Headlines in the News

I find myself spending a lot of time participating in online discussion areas. Originally, all we had was Usenet. However, the concept of a "Web-based community" has finally taken hold. These communities usually provide some sort of message-based system (often with threading and separate discussion areas for topics) and frequently an HTML or Java-based "interactive chat" area.

I find myself spending a lot of time participating in online discussion areas. Originally, all we had was Usenet. However, the concept of a “Web-based community” has finally taken hold. These communities usually provide some sort of message-based system (often with threading and separate discussion areas for topics) and frequently an HTML or Java-based “interactive chat” area.

I frequent one such Web community called “the Perl Monastery” (http://www.perlmonks.org). The community is active, posting dozens of messages every day, and is frequented by some sharp people, quick to answer questions. A recent posting piqued my interest. “Jcwren,” a user, suggested a series of “contests” to motivate people to show off while thinking of new solutions. He decided to kick off the first contest himself, awarding a “Perlmonks T-shirt” to the winner (funded out of his pocket).

The contest was to last only a week, and we’re midway through the week as I write this, so I can’t tell you the winner. It won’t be me, because Jcwren deliberately disallowed entries from the senior participants of the Monastery (called “saints”), of which I seem to be one.

I gave it a whack anyway. It was a nice challenge regarding a problem that’s becoming more and more common in Web-based solutions: the repackaging of information. I think we’re going to see more and more “middleware” on the Net (sites that act as brokers or meta-searchers), so I’m constantly researching to see what can be done to help.

The basic problem was to create a headline list for state-based headlines. CNN’s interactive news ticker delivers this information as a far-too-flashy pop-up window. However, the data file that it refreshes was easily reverse-engineered, and the URL and file format of that internal data file have apparently been stable for months.

Jcwren asked for a command-line program (not CGI) that fetches CNN’s internal data file each time that it is invoked. He expected this to be done from cron every 10 minutes or so. Any new headlines that were found there were to be remembered in an unspecified “database.” This was to be done as simply as possible, as he wanted this to run easily on both Unix and Windows. New headlines were to be timestamped on their first observation (there are no timestamps in the source data, so this was as close as we got to a freshness factor).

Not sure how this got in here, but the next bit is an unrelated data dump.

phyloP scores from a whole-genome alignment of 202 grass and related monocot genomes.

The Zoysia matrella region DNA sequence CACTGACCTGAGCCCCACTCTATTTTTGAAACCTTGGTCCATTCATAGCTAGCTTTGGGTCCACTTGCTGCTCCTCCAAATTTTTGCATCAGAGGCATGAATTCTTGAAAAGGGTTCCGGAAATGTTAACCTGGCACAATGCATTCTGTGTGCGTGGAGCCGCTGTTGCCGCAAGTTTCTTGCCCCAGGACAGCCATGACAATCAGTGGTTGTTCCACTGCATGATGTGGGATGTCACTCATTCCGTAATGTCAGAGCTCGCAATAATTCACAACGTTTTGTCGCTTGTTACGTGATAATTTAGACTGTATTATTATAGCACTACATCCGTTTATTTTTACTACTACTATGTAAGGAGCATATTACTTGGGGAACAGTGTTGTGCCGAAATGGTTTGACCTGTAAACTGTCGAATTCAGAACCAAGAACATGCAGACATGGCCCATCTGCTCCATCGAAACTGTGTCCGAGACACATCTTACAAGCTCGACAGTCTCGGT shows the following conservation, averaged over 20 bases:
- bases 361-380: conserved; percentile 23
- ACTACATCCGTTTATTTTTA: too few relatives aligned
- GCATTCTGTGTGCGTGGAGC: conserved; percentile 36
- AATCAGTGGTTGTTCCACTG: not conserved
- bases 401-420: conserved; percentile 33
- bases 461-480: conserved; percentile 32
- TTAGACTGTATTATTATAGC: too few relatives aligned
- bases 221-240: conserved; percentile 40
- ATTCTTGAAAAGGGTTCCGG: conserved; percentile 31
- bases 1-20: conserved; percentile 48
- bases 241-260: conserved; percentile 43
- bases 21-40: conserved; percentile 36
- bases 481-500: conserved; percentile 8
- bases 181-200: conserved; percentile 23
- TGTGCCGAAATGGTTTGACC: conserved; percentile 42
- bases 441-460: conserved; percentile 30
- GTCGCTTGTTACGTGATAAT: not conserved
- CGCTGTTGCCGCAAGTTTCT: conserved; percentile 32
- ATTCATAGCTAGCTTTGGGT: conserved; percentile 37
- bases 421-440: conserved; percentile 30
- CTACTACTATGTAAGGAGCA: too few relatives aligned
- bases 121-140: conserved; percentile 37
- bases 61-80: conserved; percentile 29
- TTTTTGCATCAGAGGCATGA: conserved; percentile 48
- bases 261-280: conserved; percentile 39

To keep the database from becoming a history book, each headline was to be aged out when it had not been seen in a specified amount of time (default one day). As long as CNN was still showing the headline, it would stay alive for at least this much longer.

To make it even more fun, the headlines had to be organized by state with a clickable set of links at the top of the output. All 50 states (plus DC) needed to always be present, but only states with current news were to be active links (which would scroll down within the document to that state). Everything had to be alphabetized, of course.

Further, the output was to be an HTML file (selectable, default index.html in the current directory) with a meta-refresh tag so that a browser window could be kept open on it.

I was curious about how long it would take me to write the program. I guessed around 90 minutes, and the first draft of the program was completed in just under that. I’ve since done about a half hour of tweaking. The program, which I will now describe, is present in Listing One (pg. 88).

Lines one through three start nearly every program I write, enabling warnings, turning on the normal compiler restrictions for large programs, and disabling the normal buffering of standard output.

Lines seven through 11 define the configurable constants that are used by this program that don’t make sense to override from the command line. The $CNN_URL is the source of our information. This program depends on the URL providing consistent data, so if it moves or changes format, you’re just out of luck. The $CNN_CACHE file is a local mirror of that remote URL. $DB_MEMORY holds our “database” in whatever format dbmopen selects (which will most often be Berkeley DB).

Line 13 pulls in the CGI module. No, this isn’t a CGI program. However, I am generating HTML so I’m using the HTML generation shortcuts, and it just so happens that the CNN input format is nearly identical to the format of an uploaded form data, which I quickly recognized to leverage off existing code. The CGI module, as of this writing, doesn’t include the HTML 4.01 standard col, thead, and tbody generation methods, so I added them.

Line 14 pulls in the mirror routine from LWP::Simple (part of the CPAN-installable LWP suite).

Similarly, line 15 brings in GetOptions from the standard Getopt::Long module.

We then parse the command-line arguments in lines 17 through 23. Four variables are declared with initial values, and GetOptions alters those values if the right command-line arguments are present. You can see the GetOptions documentation for additional details (however, this should be readable as-is).

Beginning in line 25, we need a list of states. Note the split that breaks the items on either the embedded comma or the ending newline of each line.

Lines 35 to 40 get the “current” information. Because we are maintaining a cache, we can use mirror, which minimizes the transfer cost. The request made to the server includes an “if modified since” header; if the information has not changed since this time, the server returns a quick “304 error” to tell you that you have it already. When new information arrives, the timestamp on the file is set to the “last modified” header (if present), so that the next request has the right “if modified since” header to repeat the process. Slick. Normal expected returns are status 200 (we’ve got a new file) and 304 (we already have the data). Anything else is broken, so we abort quickly.

Line 42 opens the database. This is a simple “hash on disk” database, so we use dbmopen to let it pick the type and naming for us. (This database is cleared in line 48 if the right command-line parameter is present.)

Next, we set up the input and output streams (lines 43 and 44). The input is the file fetched from CNN. The output is the HTML file, except that we don’t want to overwrite the real file just yet, so we’ll append a tilde to the filename (my editor’s backup file convention, so I have scripts to clean those up). After finishing the file, I’ll rename this temporary file over the top of the real data in one fell swoop, so the browser will never see a partial content. This is an important strategy for uncooperative processes.